Coming close on the heels of the Tata- Mistry corporate boardroom battle, the rift between founders and management of Infosys Technologies yet again raised concerns over corporate governance. Like the Tata-Mistry dual, the Infy saga ended up more like a clash between personalities with diverging views (in this case between founder N R Narayana Murthy and CEO Vishal Sikka).
Both companies were considered beacons of corporate governance and when media-shy promoters and professionals slugged it out in the open, the media went into an overkill, but paid little attention to the allegations. If proved, they lead to companies’ fall from grace. Take for instance, the Infosys battle.
When a respectable promoter like Murthy makes remarks of ‘hush money,’ paid to former CFO Rajiv Bansal, it isn’t coming out of thin air.
In 2003, it was based on Murthy Committee’s recommendations that Sebi revised governance norms. Incidentally, in Infy’s case, neither the promoters nor the management cleared the air whether the founders fi rst approached the board before going public.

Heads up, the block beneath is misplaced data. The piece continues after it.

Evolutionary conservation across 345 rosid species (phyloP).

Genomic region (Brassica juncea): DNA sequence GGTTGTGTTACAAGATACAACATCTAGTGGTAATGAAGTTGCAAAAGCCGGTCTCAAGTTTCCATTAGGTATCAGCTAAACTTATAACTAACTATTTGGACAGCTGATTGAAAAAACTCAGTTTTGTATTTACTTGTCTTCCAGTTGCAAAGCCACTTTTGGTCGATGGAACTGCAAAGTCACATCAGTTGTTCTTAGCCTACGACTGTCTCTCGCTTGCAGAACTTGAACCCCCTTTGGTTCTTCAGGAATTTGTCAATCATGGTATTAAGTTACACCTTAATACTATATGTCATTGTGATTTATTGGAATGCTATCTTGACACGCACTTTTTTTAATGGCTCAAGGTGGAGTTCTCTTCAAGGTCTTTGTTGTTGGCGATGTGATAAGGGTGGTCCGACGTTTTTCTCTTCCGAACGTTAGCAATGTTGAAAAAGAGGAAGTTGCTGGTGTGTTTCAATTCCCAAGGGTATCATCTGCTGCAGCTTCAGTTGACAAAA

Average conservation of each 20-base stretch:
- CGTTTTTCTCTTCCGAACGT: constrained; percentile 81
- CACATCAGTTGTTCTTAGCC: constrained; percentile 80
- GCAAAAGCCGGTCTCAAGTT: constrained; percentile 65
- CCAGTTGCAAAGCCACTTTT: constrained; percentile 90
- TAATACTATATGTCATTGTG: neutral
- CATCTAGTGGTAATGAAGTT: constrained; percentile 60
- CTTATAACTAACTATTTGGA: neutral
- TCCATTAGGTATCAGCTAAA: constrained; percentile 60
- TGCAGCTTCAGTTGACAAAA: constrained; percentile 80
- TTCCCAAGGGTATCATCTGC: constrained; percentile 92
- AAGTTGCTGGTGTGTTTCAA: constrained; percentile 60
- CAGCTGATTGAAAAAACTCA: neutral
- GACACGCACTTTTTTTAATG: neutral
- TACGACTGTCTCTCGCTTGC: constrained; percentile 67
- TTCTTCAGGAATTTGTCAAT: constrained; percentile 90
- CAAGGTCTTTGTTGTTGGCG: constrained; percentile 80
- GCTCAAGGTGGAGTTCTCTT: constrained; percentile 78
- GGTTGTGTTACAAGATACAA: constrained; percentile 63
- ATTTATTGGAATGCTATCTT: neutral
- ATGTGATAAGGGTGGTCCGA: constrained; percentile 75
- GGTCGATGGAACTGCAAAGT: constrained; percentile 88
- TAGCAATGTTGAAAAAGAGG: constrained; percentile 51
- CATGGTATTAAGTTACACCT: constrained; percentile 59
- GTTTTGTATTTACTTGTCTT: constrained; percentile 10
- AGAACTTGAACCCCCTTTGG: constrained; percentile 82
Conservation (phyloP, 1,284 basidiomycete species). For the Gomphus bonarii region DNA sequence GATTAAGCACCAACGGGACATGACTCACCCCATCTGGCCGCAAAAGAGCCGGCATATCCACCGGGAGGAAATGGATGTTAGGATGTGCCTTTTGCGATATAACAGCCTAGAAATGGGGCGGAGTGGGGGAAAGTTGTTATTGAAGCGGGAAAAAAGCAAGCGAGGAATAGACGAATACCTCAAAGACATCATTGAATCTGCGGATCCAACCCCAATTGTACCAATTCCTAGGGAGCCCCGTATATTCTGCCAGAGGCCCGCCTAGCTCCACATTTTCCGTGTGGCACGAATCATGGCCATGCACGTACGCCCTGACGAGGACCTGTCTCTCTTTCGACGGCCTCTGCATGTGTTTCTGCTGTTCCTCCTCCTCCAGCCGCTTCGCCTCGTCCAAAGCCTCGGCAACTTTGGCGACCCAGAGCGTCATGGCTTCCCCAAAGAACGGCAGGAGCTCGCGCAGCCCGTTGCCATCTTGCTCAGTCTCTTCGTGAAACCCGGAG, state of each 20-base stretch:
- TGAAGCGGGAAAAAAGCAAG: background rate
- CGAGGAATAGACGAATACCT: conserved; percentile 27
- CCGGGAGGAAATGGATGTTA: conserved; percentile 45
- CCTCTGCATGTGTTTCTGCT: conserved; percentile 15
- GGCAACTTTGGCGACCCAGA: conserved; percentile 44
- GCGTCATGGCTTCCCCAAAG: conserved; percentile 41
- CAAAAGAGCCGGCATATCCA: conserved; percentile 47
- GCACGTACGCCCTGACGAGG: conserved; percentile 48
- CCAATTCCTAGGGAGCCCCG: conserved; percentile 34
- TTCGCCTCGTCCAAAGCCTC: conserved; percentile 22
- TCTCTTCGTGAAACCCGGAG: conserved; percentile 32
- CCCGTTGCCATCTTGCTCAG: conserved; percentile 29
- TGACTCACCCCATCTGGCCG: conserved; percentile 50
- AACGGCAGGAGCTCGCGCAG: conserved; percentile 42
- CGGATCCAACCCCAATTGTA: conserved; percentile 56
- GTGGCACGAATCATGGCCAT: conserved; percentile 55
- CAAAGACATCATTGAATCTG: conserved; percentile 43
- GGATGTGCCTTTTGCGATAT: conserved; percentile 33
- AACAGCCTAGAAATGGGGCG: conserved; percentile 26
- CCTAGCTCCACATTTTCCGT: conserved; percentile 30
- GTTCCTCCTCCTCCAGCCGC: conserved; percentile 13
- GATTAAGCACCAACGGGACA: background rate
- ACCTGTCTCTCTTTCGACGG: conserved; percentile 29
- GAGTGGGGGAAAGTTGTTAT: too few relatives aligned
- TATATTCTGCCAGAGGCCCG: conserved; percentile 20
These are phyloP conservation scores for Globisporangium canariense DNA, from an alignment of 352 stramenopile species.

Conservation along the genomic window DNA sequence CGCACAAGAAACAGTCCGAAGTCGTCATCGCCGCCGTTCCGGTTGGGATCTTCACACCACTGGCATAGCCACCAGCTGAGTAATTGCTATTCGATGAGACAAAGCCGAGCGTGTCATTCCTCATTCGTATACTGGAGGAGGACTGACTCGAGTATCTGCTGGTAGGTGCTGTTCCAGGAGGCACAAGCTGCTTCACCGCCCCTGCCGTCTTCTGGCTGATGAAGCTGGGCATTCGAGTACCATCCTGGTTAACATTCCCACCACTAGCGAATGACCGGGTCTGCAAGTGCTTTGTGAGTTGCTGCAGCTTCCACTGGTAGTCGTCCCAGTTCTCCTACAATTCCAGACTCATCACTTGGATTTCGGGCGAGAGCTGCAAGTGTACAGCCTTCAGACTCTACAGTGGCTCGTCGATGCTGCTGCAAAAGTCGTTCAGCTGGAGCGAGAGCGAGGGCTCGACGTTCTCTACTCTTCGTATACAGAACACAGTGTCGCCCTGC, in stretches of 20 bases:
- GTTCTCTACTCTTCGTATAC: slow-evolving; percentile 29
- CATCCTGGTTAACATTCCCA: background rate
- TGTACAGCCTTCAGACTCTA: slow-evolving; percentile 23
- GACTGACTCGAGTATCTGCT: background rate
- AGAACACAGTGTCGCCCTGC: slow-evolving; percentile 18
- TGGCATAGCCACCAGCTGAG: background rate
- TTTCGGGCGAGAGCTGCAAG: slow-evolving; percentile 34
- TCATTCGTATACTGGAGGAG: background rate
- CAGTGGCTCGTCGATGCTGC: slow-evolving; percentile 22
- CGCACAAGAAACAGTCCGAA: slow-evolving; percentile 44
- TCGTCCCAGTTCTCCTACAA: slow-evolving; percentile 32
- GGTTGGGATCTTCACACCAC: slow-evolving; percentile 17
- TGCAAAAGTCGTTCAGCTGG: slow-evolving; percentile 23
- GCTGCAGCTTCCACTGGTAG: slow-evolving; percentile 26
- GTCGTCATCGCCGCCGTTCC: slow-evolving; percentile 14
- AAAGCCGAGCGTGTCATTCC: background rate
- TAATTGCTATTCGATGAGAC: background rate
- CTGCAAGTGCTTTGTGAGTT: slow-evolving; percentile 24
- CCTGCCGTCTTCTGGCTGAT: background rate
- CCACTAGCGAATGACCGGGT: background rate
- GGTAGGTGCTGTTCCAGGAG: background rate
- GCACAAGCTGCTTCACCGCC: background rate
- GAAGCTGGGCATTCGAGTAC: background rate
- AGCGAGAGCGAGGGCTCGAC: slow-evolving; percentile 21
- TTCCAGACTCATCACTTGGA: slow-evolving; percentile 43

While the management brushed it aside, questions persist about the manner in which the severance package was executed.
Similarly, months after Cyrus Mistry alleging Ratan Tata’s awareness in the Air Asia deal, nothing conclusive emerged. Board members come under scanner only when skeletons tumble out of corporate closets, but often emerge unscathed.
Despite missteps, corporate governance norms leaves much to be desired. While tightening of regulatory intervention in policing and punishment, apprehensions about founders’ excessive interference and dividing voluntary from mandatory exercise of opinion by independent directors is one thing, what is needed is a small corpus of legally mandated rules, buttressed by a larger body of self-regulation and voluntary compliance. In the end, good governance cannot be imported, but has to be developed internally.